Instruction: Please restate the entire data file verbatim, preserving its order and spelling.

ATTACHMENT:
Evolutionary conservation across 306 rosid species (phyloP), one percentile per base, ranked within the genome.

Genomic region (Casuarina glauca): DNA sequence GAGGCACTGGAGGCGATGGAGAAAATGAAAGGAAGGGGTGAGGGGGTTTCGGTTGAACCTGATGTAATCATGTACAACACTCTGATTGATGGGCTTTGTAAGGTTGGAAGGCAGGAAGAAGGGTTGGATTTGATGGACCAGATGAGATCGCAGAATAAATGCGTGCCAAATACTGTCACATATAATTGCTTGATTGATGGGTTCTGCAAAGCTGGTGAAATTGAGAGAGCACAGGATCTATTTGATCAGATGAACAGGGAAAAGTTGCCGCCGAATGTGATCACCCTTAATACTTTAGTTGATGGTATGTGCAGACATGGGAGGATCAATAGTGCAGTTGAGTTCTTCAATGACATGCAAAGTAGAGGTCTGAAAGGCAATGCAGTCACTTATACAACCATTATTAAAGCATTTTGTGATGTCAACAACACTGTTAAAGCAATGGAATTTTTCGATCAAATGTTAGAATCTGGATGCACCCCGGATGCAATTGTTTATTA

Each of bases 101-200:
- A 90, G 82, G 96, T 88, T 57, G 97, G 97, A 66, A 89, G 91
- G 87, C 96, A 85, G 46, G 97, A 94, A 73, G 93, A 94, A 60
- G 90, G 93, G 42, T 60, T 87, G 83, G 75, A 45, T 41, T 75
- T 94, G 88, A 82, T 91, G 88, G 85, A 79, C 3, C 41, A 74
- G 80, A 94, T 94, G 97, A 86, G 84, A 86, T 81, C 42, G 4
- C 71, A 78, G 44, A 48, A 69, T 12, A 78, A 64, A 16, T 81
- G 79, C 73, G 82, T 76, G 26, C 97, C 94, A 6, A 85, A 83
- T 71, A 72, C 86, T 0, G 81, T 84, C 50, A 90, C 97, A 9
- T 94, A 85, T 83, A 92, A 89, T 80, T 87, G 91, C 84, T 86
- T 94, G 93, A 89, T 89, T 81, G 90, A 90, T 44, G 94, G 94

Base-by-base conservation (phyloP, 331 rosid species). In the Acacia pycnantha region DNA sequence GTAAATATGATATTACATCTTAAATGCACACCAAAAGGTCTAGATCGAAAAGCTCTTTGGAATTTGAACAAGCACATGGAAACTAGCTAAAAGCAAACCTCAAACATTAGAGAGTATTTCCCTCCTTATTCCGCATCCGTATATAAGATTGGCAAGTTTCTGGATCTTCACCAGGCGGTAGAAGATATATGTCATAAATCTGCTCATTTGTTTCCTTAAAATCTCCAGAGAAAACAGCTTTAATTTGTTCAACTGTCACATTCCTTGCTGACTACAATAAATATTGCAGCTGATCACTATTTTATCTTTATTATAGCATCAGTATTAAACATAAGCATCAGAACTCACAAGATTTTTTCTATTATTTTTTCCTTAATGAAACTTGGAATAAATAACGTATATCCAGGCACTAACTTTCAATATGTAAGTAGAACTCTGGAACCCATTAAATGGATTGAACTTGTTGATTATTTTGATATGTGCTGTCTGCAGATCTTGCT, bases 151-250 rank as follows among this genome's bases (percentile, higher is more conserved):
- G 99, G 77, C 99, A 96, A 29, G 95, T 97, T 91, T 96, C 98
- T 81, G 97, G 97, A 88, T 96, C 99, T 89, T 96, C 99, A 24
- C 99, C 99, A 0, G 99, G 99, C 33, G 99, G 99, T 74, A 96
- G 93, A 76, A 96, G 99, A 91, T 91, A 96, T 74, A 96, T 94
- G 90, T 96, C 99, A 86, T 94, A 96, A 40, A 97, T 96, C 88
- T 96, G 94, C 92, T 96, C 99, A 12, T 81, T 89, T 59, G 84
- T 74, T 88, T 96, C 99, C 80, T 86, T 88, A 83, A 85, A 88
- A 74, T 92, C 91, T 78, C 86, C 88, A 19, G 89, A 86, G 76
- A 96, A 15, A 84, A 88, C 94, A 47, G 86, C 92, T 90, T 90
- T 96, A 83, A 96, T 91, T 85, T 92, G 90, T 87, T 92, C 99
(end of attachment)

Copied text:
Evolutionary conservation across 306 rosid species (phyloP), one percentile per base, ranked within the genome.

Genomic region (Casuarina glauca): DNA sequence GAGGCACTGGAGGCGATGGAGAAAATGAAAGGAAGGGGTGAGGGGGTTTCGGTTGAACCTGATGTAATCATGTACAACACTCTGATTGATGGGCTTTGTAAGGTTGGAAGGCAGGAAGAAGGGTTGGATTTGATGGACCAGATGAGATCGCAGAATAAATGCGTGCCAAATACTGTCACATATAATTGCTTGATTGATGGGTTCTGCAAAGCTGGTGAAATTGAGAGAGCACAGGATCTATTTGATCAGATGAACAGGGAAAAGTTGCCGCCGAATGTGATCACCCTTAATACTTTAGTTGATGGTATGTGCAGACATGGGAGGATCAATAGTGCAGTTGAGTTCTTCAATGACATGCAAAGTAGAGGTCTGAAAGGCAATGCAGTCACTTATACAACCATTATTAAAGCATTTTGTGATGTCAACAACACTGTTAAAGCAATGGAATTTTTCGATCAAATGTTAGAATCTGGATGCACCCCGGATGCAATTGTTTATTA

Each of bases 101-200:
- A 90, G 82, G 96, T 88, T 57, G 97, G 97, A 66, A 89, G 91
- G 87, C 96, A 85, G 46, G 97, A 94, A 73, G 93, A 94, A 60
- G 90, G 93, G 42, T 60, T 87, G 83, G 75, A 45, T 41, T 75
- T 94, G 88, A 82, T 91, G 88, G 85, A 79, C 3, C 41, A 74
- G 80, A 94, T 94, G 97, A 86, G 84, A 86, T 81, C 42, G 4
- C 71, A 78, G 44, A 48, A 69, T 12, A 78, A 64, A 16, T 81
- G 79, C 73, G 82, T 76, G 26, C 97, C 94, A 6, A 85, A 83
- T 71, A 72, C 86, T 0, G 81, T 84, C 50, A 90, C 97, A 9
- T 94, A 85, T 83, A 92, A 89, T 80, T 87, G 91, C 84, T 86
- T 94, G 93, A 89, T 89, T 81, G 90, A 90, T 44, G 94, G 94

Base-by-base conservation (phyloP, 331 rosid species). In the Acacia pycnantha region DNA sequence GTAAATATGATATTACATCTTAAATGCACACCAAAAGGTCTAGATCGAAAAGCTCTTTGGAATTTGAACAAGCACATGGAAACTAGCTAAAAGCAAACCTCAAACATTAGAGAGTATTTCCCTCCTTATTCCGCATCCGTATATAAGATTGGCAAGTTTCTGGATCTTCACCAGGCGGTAGAAGATATATGTCATAAATCTGCTCATTTGTTTCCTTAAAATCTCCAGAGAAAACAGCTTTAATTTGTTCAACTGTCACATTCCTTGCTGACTACAATAAATATTGCAGCTGATCACTATTTTATCTTTATTATAGCATCAGTATTAAACATAAGCATCAGAACTCACAAGATTTTTTCTATTATTTTTTCCTTAATGAAACTTGGAATAAATAACGTATATCCAGGCACTAACTTTCAATATGTAAGTAGAACTCTGGAACCCATTAAATGGATTGAACTTGTTGATTATTTTGATATGTGCTGTCTGCAGATCTTGCT, bases 151-250 rank as follows among this genome's bases (percentile, higher is more conserved):
- G 99, G 77, C 99, A 96, A 29, G 95, T 97, T 91, T 96, C 98
- T 81, G 97, G 97, A 88, T 96, C 99, T 89, T 96, C 99, A 24
- C 99, C 99, A 0, G 99, G 99, C 33, G 99, G 99, T 74, A 96
- G 93, A 76, A 96, G 99, A 91, T 91, A 96, T 74, A 96, T 94
- G 90, T 96, C 99, A 86, T 94, A 96, A 40, A 97, T 96, C 88
- T 96, G 94, C 92, T 96, C 99, A 12, T 81, T 89, T 59, G 84
- T 74, T 88, T 96, C 99, C 80, T 86, T 88, A 83, A 85, A 88
- A 74, T 92, C 91, T 78, C 86, C 88, A 19, G 89, A 86, G 76
- A 96, A 15, A 84, A 88, C 94, A 47, G 86, C 92, T 90, T 90
- T 96, A 83, A 96, T 91, T 85, T 92, G 90, T 87, T 92, C 99